“Please tell me I’m not the only one…”: Understanding the Online Social Support Dynamics for Postpartum Depression
by Farhat Tasnim Progga
Congratulations! You’ve just brought a beautiful new life into the world, and everything is supposed to be perfect, right? Not quite. While motherhood can be a beautiful and rewarding experience, it’s also a time of significant change and adjustment for mothers. And for some women, the changes can lead to perinatal mental health concerns.Postpartum depression (PPD) is the most common of all perinatal concerns. One in every seven women in the United States suffers from PPD. While it is a common condition, it is frequently misunderstood and under-diagnosed.
It has been identified that throughout the postpartum period, mothers seek mental health support through social media and online forums. While browsing those platforms, we discovered how mothers share their stories with vivid details and exchange social support by posting their stories. We begin by situating our work in the context of previous research on offline and online sources of social support during the postpartum period and existing socio-technical systems developed for supporting the needs of new mothers.
“Social support is the arrangement of assistance or comfort to others, typically to assist them in coping with biological, psychological, and social stressors.”
We undertook a formative study to gain a comprehensive understanding of the topics of naturally occurring online discussions and the online social support dynamics associated with PPD. Now, how we did this study?
To begin, we qualitatively analyzed posts and corresponding comments from three online postpartum depression communities. The three online PPD communities were from: Reddit, What to Expect and BabyCenter platform. We analyzed the data to find out the primary themes of the recurred discussions shared on the PPD-specific online communities and how the social support dynamics look like on those platforms. In the table, the dataset for analysis has been illustrated.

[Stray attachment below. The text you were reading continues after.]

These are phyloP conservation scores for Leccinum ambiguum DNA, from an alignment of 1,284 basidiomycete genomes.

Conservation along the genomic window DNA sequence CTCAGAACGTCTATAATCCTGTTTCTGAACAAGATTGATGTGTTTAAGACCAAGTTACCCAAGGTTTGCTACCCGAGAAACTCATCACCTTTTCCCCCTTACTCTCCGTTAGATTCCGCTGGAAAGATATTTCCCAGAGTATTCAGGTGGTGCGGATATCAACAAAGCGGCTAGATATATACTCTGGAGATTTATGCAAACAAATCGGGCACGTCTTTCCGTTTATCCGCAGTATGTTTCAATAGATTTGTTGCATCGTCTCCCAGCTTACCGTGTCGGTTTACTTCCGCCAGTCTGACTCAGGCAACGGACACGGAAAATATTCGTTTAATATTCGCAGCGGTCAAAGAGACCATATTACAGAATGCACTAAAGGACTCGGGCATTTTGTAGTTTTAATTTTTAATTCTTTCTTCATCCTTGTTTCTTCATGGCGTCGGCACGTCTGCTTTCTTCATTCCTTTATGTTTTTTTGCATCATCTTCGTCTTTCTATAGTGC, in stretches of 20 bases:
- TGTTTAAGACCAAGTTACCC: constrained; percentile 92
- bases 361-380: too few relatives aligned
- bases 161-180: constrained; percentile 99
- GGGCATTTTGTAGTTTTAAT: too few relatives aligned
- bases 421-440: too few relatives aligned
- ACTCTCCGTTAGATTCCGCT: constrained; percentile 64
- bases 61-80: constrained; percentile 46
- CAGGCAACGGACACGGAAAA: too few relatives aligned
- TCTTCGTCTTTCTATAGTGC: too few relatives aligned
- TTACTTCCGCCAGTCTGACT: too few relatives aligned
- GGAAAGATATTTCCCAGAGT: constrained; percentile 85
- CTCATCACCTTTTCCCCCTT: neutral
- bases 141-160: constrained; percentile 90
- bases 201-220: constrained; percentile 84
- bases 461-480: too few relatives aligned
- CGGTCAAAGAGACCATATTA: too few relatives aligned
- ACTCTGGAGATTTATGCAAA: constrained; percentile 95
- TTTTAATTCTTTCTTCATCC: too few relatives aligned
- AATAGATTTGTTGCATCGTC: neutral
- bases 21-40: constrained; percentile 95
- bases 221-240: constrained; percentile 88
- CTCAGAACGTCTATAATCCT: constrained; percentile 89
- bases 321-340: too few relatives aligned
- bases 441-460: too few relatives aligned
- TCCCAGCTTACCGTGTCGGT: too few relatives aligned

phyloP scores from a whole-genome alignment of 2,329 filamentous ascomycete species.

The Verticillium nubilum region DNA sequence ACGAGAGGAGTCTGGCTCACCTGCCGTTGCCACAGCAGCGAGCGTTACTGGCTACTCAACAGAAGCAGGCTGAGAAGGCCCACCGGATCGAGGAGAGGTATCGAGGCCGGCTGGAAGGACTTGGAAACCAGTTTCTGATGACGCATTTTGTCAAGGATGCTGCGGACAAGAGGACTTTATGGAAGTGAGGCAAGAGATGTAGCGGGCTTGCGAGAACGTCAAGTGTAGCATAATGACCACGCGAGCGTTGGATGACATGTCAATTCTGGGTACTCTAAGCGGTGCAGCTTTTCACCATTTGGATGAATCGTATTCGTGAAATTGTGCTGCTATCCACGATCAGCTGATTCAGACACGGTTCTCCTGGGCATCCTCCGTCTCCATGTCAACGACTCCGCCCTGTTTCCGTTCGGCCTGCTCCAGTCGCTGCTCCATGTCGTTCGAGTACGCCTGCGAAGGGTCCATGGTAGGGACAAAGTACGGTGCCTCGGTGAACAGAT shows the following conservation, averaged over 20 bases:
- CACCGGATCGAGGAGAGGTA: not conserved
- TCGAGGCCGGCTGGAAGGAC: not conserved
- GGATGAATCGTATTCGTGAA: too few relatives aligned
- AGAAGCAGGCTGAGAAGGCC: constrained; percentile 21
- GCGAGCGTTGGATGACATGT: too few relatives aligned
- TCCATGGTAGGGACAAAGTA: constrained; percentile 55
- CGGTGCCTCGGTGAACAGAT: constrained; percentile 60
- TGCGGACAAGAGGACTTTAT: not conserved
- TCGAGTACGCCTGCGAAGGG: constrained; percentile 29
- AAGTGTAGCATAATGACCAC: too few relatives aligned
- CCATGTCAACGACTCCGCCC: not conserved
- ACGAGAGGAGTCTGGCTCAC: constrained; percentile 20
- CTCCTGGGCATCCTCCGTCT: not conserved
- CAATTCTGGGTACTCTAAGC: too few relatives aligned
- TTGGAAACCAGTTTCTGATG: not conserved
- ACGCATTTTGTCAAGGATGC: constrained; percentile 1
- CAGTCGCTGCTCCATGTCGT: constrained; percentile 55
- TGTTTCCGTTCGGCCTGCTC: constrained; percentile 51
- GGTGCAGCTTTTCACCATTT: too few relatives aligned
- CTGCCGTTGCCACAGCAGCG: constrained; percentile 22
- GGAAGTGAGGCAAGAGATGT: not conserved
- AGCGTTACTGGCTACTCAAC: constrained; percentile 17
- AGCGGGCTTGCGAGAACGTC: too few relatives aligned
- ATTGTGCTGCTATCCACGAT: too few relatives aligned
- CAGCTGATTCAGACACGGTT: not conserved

The majority of all the posts (n=2150) of the communities had a discussion topic and a pattern of seeking help. The three major overarching themes were: feelings/symptoms, causes/stressors, and discussion of coping strategies. Here, in the image examples quotes of per discussion themes has been provided.
Through our analysis of posts and comments in online PPD communities, we found that members provided a nurturing environment for each other by offering validation and reassurance regarding their feelings and symptoms. This behavior is consistent with previous research on online mental health communities. Common comments included phrases such as “you’re not alone” and “it’s normal to feel this way.” Mothers expressed gratitude for the social support and solidarity they received, with comments like
“I appreciate your words of encouragement, knowing others have gone through the same thing and made it out on the other side,” and “Reading about other people’s experiences in this group makes me feel less alone and like a better mother.”
However, there were instances where posts expressing suicidal thoughts did not receive an immediate response, which is cause for concern. For instance, one mother posted, “I’m feeling suicidal. I contacted the suicide hotline, but they weren’t helpful and just wished me well.” The first response to this post was received after two hours, indicating a delay in addressing a potential crisis. To address this issue, developers can integrate automated methods that curate previous instances of similar posts and the corresponding helpful comments that were made in the past. If warning signs or crisis events are detected in posts and no immediate response is provided by other members, the interface can display these past comments immediately.
Follow My Blog
Get new content delivered directly to your inbox.